By Mick Krever, CNN
Allegations that Australia spied on the Indonesian president’s phone are a “big issue” for the two countries’ relationship, former Australian Prime Minister Julia Gillard told CNN’s Christiane Amanpour in an exclusive interview conducted Tuesday and aired Thursday.
It was her first news interview since being forced from power by her own party earlier this year.
As fallout from NSA leaker Edward Snowden’s revelations landed in Australia, Indonesian President Susilo Bambang Yudhoyono froze military and intelligence gathering with his Australian ally.
Gillard's successor, Prime Minister Tony Abbott, has refused to apologize for the alleged spying, but has expressed regret for the embarrassment that media reports have caused to Indonesia.
Though Gillard said it was “not appropriate” for her to comment on “intelligence questions,” she praised U.S. President Barack Obama’s reaction to similar allegations that the U.S. spied on German Chancellor Angela Merkel.
“If he had been aware he wouldn’t have authorized it, and he could certainly say for the future that it wouldn’t happen again,” Gillard told Amanpour. “And I think that that’s an appropriate response from Australia to Indonesia at this very difficult time.”
Intelligence gathering is a difficult issue to balance with privacy, she said, especially when the public sees attacks like the Boston Marathon bombings.
“Do governments get it right all of the time? Well, obviously not. Governments are made of human beings and so errors will be made. But you need a system with sufficient checks and balances and oversight.”
A female prime minister turns YouTube star
Gillard is perhaps most famous – certainly among her legions of female fans – for a fiery speech she gave in parliament last year that went viral.
Australian politics were in the midst of a scandal over sexist texts sent by the Speaker of the House and taunts of misogyny by the opposition leader – none other than the future prime minister himself, Tony Abbott.
“I will not be lectured about sexism and misogyny by this man, I will not!” Gillard said, pointing at Abbott reclining thoughtfully on the front benches. The shouts of MPs suppressed by shouts of “Order, order!” from the speaker of the house.
“And the government will not be lectured about sexism and misogyny by this man. Not now, not ever.”
“I hope the leader of the opposition has got a piece of paper and he is writing out is resignation,” she said, “because if he wants to know what misogyny looks like in modern Australia, he doesn’t need a motion in the House of Representatives, he needs a mirror. That’s what he needs.”
The speech has been viewed by millions on YouTube and made Gillard an instant hero worldwide.
“I felt within the parliamentary chamber,” she told Amanpour, “that it was a powerful speech, because you actually see the opposition sort of drop their heads, and so they went from yelling at me and very engaged in the debate to suddenly completely entranced by their mobile phones.”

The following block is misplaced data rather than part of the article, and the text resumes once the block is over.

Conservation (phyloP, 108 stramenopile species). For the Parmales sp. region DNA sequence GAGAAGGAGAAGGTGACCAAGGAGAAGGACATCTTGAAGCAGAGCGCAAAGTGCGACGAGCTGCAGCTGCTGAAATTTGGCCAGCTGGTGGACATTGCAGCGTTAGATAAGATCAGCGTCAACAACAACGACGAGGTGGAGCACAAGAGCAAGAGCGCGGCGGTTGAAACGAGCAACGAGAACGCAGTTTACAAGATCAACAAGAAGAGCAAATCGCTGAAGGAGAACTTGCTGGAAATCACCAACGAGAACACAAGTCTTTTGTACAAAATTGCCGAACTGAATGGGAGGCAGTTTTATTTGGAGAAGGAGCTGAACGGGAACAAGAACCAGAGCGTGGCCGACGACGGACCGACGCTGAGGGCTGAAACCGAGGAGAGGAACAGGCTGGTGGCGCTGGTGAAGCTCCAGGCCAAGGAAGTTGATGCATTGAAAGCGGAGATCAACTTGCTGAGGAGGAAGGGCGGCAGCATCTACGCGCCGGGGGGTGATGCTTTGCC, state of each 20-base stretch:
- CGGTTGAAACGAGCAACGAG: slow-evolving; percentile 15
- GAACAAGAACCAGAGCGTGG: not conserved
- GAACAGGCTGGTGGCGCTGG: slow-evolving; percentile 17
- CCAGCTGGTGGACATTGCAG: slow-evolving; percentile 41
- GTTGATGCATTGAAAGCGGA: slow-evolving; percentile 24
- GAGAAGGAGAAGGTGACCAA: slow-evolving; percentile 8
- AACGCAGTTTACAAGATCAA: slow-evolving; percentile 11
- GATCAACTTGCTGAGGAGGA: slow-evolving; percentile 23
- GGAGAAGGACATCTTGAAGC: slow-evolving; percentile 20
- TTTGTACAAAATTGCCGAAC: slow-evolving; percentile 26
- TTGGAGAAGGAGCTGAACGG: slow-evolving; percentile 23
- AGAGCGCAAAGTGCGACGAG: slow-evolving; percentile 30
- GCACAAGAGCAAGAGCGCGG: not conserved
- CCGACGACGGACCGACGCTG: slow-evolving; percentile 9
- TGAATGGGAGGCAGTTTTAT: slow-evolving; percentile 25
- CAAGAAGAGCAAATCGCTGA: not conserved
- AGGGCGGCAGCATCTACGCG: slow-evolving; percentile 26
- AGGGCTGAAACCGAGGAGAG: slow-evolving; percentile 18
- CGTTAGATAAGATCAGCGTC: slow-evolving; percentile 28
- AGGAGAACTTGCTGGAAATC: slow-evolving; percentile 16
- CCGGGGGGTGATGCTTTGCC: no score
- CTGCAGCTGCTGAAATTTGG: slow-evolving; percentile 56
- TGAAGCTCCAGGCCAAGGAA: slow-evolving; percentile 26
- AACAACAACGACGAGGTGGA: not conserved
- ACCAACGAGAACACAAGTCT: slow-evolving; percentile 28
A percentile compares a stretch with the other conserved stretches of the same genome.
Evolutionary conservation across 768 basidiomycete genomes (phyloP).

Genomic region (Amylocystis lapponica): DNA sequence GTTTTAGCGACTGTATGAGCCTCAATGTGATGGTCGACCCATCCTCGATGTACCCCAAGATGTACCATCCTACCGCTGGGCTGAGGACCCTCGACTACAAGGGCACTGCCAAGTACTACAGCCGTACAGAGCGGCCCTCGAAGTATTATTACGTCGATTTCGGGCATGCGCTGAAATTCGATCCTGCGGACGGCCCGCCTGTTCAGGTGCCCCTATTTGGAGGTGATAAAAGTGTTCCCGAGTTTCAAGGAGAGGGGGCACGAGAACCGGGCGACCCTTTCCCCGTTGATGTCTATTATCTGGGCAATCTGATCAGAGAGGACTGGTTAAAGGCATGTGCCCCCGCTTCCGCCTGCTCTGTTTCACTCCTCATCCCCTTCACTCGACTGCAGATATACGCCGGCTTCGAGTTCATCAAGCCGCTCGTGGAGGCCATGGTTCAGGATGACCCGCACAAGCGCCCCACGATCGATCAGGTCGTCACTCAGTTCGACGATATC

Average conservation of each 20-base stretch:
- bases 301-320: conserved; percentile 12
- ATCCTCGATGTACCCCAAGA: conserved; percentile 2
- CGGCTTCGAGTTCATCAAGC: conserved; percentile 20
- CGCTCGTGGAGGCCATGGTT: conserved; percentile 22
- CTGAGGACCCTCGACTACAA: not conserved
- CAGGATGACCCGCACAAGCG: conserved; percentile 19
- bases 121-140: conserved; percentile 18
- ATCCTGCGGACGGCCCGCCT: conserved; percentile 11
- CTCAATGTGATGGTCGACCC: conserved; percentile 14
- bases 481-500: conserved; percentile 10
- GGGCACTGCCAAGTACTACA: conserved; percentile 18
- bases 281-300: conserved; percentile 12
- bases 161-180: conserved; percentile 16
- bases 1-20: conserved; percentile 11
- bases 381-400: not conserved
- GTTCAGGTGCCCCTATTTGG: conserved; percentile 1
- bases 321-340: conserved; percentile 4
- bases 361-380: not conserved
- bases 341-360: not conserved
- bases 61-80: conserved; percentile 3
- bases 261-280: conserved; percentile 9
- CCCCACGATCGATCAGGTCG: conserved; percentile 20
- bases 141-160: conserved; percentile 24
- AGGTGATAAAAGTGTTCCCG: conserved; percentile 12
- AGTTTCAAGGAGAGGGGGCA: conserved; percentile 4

But she had no idea how much the speech would resonate around the world.
“To this day I still get a little bit startled when a woman will come up to me, wherever I am in the world, and say, ‘I saw that speech and it really meant something for me,’ or ‘I watched it with my daughter and, you know, we cried while we watched it.’”
That sexism – Abbott once held a rally standing next to a sign that read, “Ditch the Witch” – was the dark side of being the first female prime minister, Gillard said. But there were also aspects that were “hugely warm and embracing.”
“I'd have men come up to me and say, 'Can you sign this for my daughter?' Some of them would say 'I didn't vote for you or I'm not going to vote for you, but still I think it's a really good thing that our nation has got its first female prime minister.'”
Nonetheless, she does not believe there will be another female prime minister in Australia “any time soon.”
“But I'm very confident that, you know, I'll live to see the next female prime minister and probably more than one,” she said. “And I'm also very confident that it will be easier for the next woman who comes along, because, you know, some of the things that happened I don't think that the nation will want to go through twice.”
To marry or not to marry?
Gillard not only served as Australia’s first female prime minister, she did so as an unmarried woman – “controversially,” as she herself described it.
“For me, for my personal life, for my life with Tim, we've structured that the way that makes sense to us and has meaning to us,” she said, “and it just seems to me that they're our set of choices and they're not really up for negotiation or debate or people's approval or disapproval.”